Since the purpose of FDA regulation is to assure a reasonable level of safety and efficacy, those who claim to be held back by current or pending regulation would seem to want to avoid undertaking the effort to provide such assurance. If this constitutes a regulatory restraint on entrepreneurship, then perhaps that is exactly the objective, i.e., do we really want medical apps that have been developed without adequate regard for  whether or not they can fulfill their claimed performance?  The excuses of its-only-for-education, or for the amusement of the well, should not continue to allow diagnostic and medical advice apps to be used by the public without proper controls. In this regard the FDA did issue a letter to the developer of one such app saying that it was indeed a medical device and was therefore being improperly marketed because it lacked proper clearance. This letter may indicate increased enforcement generally, or it may be a result of the media attention to the app (and associated hardware) in question. In addition, the marketing material for this device  seems to both tout medical applications and then deny them via a disclaimer. Regulatory geeks will be interested in the fact that the letter in question was a “It has come to our attention” letter, rather than a Warning Letter. A come-to-attention letter is a relatively unusual creature. If the FDA was in part forced into addressing this app by media interest, others may see the situation as triggering more FDA attention to apps than they might otherwise desire.

While most interested parties eagerly await a final guidance, more recently there has been a call for the FDA to deliberately delay its release (as opposed to just not getting it done). As cited in a blog by Brian Dolan (here), a coalition of companies urged the FDA in a letter to wait until the FDASIA created inter-agency  Health IT workgroup finishes its task to develop a risk-based framework for health IT regulations. (This FDASIA requirement was discussed in these pages here.) The workgroup effort began in April, and there was a call for comments to guide the workgroup in May. Per FDASIA, the anticipated delivery date for the workgroup report is January, 2014. .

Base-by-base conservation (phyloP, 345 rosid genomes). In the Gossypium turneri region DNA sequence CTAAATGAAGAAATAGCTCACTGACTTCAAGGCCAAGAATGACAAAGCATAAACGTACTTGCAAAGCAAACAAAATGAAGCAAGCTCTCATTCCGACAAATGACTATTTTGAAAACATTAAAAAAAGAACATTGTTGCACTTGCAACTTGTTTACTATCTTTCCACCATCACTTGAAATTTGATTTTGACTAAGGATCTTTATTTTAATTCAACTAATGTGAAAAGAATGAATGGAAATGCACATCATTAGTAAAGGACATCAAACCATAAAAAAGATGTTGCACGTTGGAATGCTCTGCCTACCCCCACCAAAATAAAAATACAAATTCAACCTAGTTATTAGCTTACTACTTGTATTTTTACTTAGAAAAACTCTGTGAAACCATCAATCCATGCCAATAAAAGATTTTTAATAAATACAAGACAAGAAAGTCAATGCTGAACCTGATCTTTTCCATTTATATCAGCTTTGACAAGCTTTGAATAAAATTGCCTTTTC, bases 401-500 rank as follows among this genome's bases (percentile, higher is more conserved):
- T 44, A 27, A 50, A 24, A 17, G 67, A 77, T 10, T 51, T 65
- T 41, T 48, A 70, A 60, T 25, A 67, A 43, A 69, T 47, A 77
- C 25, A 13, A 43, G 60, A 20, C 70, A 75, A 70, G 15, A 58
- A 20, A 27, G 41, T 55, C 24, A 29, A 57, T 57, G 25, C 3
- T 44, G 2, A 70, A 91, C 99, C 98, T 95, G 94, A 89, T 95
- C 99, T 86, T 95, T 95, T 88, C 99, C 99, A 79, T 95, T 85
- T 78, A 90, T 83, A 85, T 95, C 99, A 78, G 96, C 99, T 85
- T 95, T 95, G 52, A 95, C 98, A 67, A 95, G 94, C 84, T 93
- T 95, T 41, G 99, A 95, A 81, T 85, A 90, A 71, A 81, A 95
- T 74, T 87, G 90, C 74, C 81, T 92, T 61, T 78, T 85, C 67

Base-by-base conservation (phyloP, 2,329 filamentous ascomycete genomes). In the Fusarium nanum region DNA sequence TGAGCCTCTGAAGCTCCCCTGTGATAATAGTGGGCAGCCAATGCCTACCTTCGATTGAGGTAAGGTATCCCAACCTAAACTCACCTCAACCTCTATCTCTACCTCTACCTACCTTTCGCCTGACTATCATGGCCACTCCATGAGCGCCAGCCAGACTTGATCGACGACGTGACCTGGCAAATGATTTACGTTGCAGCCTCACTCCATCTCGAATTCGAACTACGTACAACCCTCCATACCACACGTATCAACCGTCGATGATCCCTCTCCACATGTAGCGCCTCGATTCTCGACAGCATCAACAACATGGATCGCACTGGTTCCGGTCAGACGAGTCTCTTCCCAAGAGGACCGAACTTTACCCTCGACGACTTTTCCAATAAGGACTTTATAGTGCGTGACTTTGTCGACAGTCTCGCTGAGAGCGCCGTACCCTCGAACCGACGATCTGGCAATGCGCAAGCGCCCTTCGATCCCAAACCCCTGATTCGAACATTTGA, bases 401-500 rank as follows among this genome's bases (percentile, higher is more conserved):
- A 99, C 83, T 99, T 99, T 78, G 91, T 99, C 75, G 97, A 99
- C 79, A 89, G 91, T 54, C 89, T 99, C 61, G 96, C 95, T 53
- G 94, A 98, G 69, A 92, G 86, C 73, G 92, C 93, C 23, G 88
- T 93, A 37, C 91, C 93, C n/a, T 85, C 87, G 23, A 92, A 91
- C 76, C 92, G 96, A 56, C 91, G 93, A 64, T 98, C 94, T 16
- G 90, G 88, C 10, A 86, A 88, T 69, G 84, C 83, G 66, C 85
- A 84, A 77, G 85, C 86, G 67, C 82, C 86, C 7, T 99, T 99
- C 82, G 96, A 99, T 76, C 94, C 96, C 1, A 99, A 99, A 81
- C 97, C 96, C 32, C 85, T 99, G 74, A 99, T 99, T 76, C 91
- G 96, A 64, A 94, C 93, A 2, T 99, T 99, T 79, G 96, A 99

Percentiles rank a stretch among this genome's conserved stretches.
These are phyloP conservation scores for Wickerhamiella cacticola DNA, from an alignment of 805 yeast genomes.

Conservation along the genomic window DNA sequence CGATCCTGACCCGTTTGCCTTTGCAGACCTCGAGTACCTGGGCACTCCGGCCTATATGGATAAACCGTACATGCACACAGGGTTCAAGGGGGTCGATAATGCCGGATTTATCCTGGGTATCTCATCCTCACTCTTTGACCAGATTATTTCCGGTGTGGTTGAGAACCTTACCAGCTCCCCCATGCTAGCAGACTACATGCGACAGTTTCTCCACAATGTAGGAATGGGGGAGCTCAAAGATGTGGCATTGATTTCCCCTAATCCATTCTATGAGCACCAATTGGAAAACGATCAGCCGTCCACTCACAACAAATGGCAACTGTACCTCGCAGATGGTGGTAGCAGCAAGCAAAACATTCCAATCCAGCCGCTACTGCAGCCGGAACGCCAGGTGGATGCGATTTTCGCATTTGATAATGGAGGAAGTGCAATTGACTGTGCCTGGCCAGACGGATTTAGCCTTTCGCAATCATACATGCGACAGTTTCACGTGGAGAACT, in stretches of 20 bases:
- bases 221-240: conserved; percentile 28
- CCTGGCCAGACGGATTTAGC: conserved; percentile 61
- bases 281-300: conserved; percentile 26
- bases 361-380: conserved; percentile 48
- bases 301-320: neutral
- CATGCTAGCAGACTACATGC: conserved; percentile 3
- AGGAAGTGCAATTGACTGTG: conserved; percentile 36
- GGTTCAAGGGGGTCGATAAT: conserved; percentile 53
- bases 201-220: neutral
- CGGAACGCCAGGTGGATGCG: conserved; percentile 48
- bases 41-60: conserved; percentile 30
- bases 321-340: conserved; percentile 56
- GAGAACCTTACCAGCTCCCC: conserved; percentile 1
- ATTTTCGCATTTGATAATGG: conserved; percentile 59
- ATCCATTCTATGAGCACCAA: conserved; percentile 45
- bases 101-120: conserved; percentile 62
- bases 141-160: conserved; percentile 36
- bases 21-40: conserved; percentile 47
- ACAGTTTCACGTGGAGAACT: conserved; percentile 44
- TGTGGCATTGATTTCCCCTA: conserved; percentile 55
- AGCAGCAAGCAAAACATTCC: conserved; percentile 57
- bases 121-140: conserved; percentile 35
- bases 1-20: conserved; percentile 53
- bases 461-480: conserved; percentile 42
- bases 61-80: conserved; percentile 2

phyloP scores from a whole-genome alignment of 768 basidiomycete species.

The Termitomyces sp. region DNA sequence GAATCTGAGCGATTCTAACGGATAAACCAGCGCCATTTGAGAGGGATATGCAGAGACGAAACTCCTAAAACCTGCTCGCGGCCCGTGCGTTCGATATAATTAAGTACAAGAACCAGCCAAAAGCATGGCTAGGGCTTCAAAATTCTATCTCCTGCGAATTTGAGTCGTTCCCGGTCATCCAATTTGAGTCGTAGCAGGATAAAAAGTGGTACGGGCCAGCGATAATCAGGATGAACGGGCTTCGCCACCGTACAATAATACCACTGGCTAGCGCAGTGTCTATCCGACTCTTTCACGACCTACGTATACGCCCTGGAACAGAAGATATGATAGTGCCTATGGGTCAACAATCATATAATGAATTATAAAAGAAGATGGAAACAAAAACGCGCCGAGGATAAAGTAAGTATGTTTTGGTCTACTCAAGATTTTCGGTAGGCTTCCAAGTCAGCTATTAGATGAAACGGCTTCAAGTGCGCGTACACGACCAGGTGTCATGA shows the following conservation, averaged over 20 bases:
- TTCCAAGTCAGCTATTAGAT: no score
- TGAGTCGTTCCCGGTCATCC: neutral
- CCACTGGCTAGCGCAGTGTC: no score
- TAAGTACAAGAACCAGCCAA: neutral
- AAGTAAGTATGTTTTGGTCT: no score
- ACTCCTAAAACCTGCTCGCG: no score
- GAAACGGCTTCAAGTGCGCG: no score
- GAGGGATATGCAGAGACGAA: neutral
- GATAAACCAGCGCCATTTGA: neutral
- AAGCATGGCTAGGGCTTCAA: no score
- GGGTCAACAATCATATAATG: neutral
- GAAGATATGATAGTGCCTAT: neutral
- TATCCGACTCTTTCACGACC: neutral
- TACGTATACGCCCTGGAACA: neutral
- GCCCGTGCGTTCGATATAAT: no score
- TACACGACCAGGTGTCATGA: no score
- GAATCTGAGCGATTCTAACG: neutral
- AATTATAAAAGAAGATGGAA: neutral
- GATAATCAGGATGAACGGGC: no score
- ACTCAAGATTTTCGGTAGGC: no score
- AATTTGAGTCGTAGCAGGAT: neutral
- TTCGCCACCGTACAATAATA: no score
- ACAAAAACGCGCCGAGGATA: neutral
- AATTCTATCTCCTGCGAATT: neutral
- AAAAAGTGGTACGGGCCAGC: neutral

While some now call for delays, others call for speedy action. For example the mHealth Regulatory Coalition (MRC) has urged that FDA complete the draft guidance as soon as possible. The MRC notes that in part the guidance will help in determining what will not be regulated which is helpful to those in that space, and it will stem the flow of apps that have reached the market without bothering with regulation, even though they seem to be medical devices under the definition dictated by law and used by the FDA. The guidance might also identify apps that would be Class I, the lowest level in terms of FDA before-market scrutiny. It might be recalled that the FDA previously defined Medical Device Data Systems (MDDS), and then put them in Class I, as discussed here, relieving developers of such systems of a more burdensome route to market.

Regulatory uncertainty is no doubt not a good thing, and multi-year guidance development doesn’t help. On the other hand there should be little sympathy for those that want to churn out apps that purport to give the user reliable medical information, but which have not been subject to any demonstration that they are reliable in doing so. App developers, whether working in their proverbial garage or otherwise, cannot be given a pass on the FDA regulatory framework that applies to other medical software.

[author] [author_image timthumb=’on’]http://medicalconnectivity.com/wp-content/themes/deadwood/images/authors/Hyman.jpg[/author_image] [author_info]William Hyman is Professor Emeritus of the Department of Biomedical Engineering at Texas A&M University. He recently retired and has moved to New York City where he continues his professional activities.